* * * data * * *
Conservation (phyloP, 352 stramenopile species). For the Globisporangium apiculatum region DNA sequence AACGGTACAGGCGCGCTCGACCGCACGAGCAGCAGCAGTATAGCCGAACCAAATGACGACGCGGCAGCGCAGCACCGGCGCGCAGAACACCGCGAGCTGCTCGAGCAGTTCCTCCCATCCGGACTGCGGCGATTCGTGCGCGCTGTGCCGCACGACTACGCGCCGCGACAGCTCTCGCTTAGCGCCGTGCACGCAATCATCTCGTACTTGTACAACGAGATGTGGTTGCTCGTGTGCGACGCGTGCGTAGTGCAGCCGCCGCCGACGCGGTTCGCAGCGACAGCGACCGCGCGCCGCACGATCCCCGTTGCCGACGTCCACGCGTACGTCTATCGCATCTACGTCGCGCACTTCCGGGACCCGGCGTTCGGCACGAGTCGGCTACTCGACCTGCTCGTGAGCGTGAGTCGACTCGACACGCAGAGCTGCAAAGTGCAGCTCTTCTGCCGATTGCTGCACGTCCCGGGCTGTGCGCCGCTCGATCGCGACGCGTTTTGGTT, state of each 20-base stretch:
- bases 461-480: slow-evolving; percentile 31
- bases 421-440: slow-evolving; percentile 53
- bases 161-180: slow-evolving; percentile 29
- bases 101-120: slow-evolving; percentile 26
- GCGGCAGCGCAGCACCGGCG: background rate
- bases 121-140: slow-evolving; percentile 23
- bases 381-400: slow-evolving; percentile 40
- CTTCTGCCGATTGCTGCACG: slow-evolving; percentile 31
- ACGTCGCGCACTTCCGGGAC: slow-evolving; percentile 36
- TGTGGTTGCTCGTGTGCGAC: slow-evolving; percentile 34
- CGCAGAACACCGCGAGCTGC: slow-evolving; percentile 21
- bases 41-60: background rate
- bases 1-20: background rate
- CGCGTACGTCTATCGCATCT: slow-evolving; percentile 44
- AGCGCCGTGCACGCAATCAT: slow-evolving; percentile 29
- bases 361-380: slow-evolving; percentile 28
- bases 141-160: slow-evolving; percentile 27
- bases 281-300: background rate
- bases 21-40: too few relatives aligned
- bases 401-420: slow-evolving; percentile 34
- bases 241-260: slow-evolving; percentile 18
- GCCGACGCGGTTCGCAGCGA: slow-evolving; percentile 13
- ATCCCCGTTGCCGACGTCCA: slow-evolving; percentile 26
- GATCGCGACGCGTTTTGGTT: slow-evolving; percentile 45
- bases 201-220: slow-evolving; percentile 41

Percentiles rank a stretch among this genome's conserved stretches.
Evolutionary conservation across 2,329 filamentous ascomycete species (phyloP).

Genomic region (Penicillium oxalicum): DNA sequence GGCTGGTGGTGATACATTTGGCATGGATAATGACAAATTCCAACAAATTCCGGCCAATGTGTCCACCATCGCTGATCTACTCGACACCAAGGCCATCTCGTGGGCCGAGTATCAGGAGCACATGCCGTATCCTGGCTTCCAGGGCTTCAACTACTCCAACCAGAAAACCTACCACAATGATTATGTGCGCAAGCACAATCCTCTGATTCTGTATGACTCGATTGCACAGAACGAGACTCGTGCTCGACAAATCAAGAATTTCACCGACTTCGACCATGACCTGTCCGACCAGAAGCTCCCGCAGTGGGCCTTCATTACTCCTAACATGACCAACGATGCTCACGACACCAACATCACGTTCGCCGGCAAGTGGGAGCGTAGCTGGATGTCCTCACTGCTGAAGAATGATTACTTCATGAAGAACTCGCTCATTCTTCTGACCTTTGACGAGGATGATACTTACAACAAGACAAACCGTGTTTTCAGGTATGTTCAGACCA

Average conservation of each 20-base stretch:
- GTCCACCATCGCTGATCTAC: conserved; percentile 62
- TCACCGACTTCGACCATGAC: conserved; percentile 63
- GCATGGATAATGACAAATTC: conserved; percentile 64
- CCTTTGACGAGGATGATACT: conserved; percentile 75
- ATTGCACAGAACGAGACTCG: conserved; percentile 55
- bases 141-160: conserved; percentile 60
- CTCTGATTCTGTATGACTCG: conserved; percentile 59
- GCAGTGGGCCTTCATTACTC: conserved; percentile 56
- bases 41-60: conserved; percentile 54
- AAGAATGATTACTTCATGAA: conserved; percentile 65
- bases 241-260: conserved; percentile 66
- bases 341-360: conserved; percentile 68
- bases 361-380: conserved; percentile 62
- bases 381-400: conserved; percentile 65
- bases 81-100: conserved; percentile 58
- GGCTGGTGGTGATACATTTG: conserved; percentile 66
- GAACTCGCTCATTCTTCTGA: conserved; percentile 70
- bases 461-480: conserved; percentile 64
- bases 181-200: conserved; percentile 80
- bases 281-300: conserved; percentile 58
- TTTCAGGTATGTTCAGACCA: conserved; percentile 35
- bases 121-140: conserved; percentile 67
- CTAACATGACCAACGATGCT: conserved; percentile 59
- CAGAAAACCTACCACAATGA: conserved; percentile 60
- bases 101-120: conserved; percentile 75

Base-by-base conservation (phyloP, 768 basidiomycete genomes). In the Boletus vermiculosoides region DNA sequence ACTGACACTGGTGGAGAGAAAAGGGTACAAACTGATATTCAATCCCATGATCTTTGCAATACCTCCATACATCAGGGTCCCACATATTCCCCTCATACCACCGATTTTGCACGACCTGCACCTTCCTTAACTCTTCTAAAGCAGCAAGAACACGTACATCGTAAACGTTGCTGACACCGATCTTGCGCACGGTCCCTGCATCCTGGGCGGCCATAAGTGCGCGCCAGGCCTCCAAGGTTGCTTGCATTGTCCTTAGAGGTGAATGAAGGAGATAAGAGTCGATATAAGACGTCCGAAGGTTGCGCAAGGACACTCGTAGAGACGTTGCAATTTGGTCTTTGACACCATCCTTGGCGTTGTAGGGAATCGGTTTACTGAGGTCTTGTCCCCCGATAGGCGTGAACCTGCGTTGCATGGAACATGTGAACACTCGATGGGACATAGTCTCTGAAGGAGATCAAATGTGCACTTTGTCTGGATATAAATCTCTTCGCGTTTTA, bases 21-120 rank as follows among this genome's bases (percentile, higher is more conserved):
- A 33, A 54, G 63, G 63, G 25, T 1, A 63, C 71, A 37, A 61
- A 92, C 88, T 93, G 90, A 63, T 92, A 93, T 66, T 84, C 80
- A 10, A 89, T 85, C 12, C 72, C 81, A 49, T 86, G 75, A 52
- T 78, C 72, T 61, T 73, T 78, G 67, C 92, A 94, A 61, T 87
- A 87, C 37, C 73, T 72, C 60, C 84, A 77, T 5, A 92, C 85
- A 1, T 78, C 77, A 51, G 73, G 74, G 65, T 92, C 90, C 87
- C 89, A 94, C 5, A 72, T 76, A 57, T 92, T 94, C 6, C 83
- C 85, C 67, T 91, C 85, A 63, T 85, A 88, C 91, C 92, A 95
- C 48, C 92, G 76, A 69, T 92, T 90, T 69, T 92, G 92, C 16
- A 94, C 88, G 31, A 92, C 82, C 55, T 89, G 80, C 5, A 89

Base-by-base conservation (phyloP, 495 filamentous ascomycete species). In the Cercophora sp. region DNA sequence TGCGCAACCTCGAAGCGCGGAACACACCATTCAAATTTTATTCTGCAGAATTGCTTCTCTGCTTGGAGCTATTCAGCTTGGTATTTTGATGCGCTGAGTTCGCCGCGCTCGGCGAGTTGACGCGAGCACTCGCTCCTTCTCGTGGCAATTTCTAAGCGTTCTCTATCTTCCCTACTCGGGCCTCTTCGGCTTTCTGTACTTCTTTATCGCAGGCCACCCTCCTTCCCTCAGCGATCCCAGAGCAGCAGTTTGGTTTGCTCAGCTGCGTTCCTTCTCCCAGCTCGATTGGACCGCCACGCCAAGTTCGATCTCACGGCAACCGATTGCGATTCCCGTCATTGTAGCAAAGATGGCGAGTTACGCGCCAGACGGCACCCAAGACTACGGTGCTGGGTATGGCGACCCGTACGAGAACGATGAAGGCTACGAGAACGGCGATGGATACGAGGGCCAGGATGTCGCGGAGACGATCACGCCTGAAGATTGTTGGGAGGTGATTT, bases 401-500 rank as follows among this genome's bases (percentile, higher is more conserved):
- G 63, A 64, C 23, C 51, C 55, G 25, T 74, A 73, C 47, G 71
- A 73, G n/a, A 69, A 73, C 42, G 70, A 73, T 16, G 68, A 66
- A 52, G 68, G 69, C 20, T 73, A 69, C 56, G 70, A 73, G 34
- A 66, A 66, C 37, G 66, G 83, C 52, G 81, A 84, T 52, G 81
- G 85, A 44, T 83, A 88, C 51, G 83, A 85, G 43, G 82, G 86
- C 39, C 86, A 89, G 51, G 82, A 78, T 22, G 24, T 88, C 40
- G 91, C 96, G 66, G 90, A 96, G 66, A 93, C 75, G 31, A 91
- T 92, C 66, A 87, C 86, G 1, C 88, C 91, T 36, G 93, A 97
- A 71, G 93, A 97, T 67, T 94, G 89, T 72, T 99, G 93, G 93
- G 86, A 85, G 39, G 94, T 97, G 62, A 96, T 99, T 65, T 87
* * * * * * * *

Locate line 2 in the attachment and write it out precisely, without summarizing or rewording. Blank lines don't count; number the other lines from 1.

- bases 461-480: slow-evolving; percentile 31